The Grand Identity Unification
Nelson Parente, Software Engineer
In my first article for the F-Tech Blog, Authorization and Authentication @ FARFETCH, we covered core concepts of Identity and how these concepts evolved and are handled at FARFETCH.
We understood the difference between Authentication, “who are you?”, and Authorization, “what can you do?”, understood the importance of the OAuth, OpenIDConnect protocols, it’s major terminologies, and how all these concepts connect together.
In May 2020, FARFETCH gave us the opportunity to participate in a full day workshop with Dominick Baier, one of the founders of IdentityServer. In this workshop, Advanced OAuth, we covered several topics regarding authorization, authentication, and application security. Among the topics presented in the workshop was the new OAuth 2.1 specification.
If you recall my latest article, that article made an introduction to the Authorization protocol, OAuth 2.0. This article will be focused on the last evolution of this protocol specification OAuth 2.1.
The FARFETCH platform is enhanced and expanded every day, in the same way that our Platform evolved, so did the OAuth 2.0 protocol specification. The protocols used for Authorization and Authentication specifications are updated, bringing with it new concepts and the deprecation of some old ones. Therefore the FARFETCH ID Cluster needs to be constantly up to date with these changes so that our Platform can be up to date with the latest best practices of these protocols.
The OAuth 2.0 protocol specification evolved into OAuth 2.1 and one of the biggest changes that came with this evolution, is what some people call the Grand Unification.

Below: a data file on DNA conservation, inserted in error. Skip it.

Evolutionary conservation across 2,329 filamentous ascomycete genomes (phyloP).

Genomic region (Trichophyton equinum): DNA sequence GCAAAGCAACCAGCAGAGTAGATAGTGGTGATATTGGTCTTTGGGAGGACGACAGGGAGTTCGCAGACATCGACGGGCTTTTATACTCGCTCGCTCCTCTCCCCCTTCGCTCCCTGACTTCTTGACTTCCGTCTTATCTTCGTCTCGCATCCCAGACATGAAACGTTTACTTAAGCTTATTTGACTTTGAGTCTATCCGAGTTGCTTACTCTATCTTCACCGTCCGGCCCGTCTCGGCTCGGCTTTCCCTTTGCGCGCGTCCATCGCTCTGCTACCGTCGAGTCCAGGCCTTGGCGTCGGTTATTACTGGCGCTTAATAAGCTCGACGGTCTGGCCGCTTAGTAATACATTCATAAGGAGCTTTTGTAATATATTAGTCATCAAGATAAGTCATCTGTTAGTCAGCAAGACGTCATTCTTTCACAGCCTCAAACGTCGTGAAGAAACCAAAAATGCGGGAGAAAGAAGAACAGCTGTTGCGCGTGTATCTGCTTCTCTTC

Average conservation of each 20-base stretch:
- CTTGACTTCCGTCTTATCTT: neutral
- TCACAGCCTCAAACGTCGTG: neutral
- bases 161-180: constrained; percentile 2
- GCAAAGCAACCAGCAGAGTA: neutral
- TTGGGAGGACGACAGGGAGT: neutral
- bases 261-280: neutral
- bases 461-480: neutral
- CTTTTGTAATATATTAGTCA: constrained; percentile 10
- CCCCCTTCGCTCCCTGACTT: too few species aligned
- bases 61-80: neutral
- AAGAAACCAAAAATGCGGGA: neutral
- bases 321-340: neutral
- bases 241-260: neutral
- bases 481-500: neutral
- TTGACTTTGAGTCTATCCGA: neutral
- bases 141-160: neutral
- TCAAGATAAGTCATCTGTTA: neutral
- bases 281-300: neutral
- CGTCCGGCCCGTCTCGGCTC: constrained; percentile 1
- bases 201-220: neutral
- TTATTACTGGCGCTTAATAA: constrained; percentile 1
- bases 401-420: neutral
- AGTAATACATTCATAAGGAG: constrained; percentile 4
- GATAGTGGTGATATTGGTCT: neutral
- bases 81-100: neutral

The Grand Unification is a best practice intended to help with choosing the right grant type for an application. Choosing the right grant type for an application is crucial to ensure the security of it. At FARFETCH, the security of our two million consumers and hundreds of applications is a top priority, therefore these guidelines have the utmost importance.
First, let’s remember what is a grant type and which grant types are contemplated in the OAuth 2.0 protocol.
OAuth 2.0 Grant Types
A grant type is a method through which an application can get an Access token which grants it access to limited resources. OAuth 2.0 defines and supports multiple grant types.
In the OAuth 2.0 specification, these grant types allow different kinds of authorization and have their own specifications and details. This means that depending on the application use-case some are better suited than others.
OAuth 2.1 specification
The OAuth 2.1 specification brings some new exciting changes to the protocol. This isn’t a new protocol, it is an ongoing update to consolidate and simplify the most used features in OAuth 2.0.
Among other important changes, there are some that are specific to grant types. The OAuth 2.1 specification includes the omission of the Implicit grant type, the deprecation of Resource Owner Password Credentials (ROPC), the mandatory use of proof key for code exchange (PKCE) with the Authorization Code grant type, and the omission of the bearer token usage in query string parameters.
This may sound like jargon to those who aren’t so familiar with these concepts, but in fact, these changes are very straightforward and easy to understand why they took place. So let us break down these changes:
- The Resource Owner Password Credentials(ROPC) grant type is deprecated;
- The Implicit grant type is omitted from the specification;
- PKCE is the default for Authorization Code grant type;
Now you’re probably wondering why these changes took place. That’s a great question!
The grant type Resource Owner Password Credentials was added in the OAuth 2.0 specification in order to ease the migration to OAuth for legacy systems and was now deprecated and shouldn’t be used anymore. At this moment there are more suitable options to cover the original use cases of ROPC. The main issue with this grant type is the need to send the username/password combination from an environment outside the IdentityProvider, for example, a mobile application.
The Implicit grant type was introduced in 2012 as a workaround to overcome cross-origin AJAX limitations but this was later solved with CORS. Still, this grant type wasn’t deprecated in the OAuth 2.1 specification but it was omitted.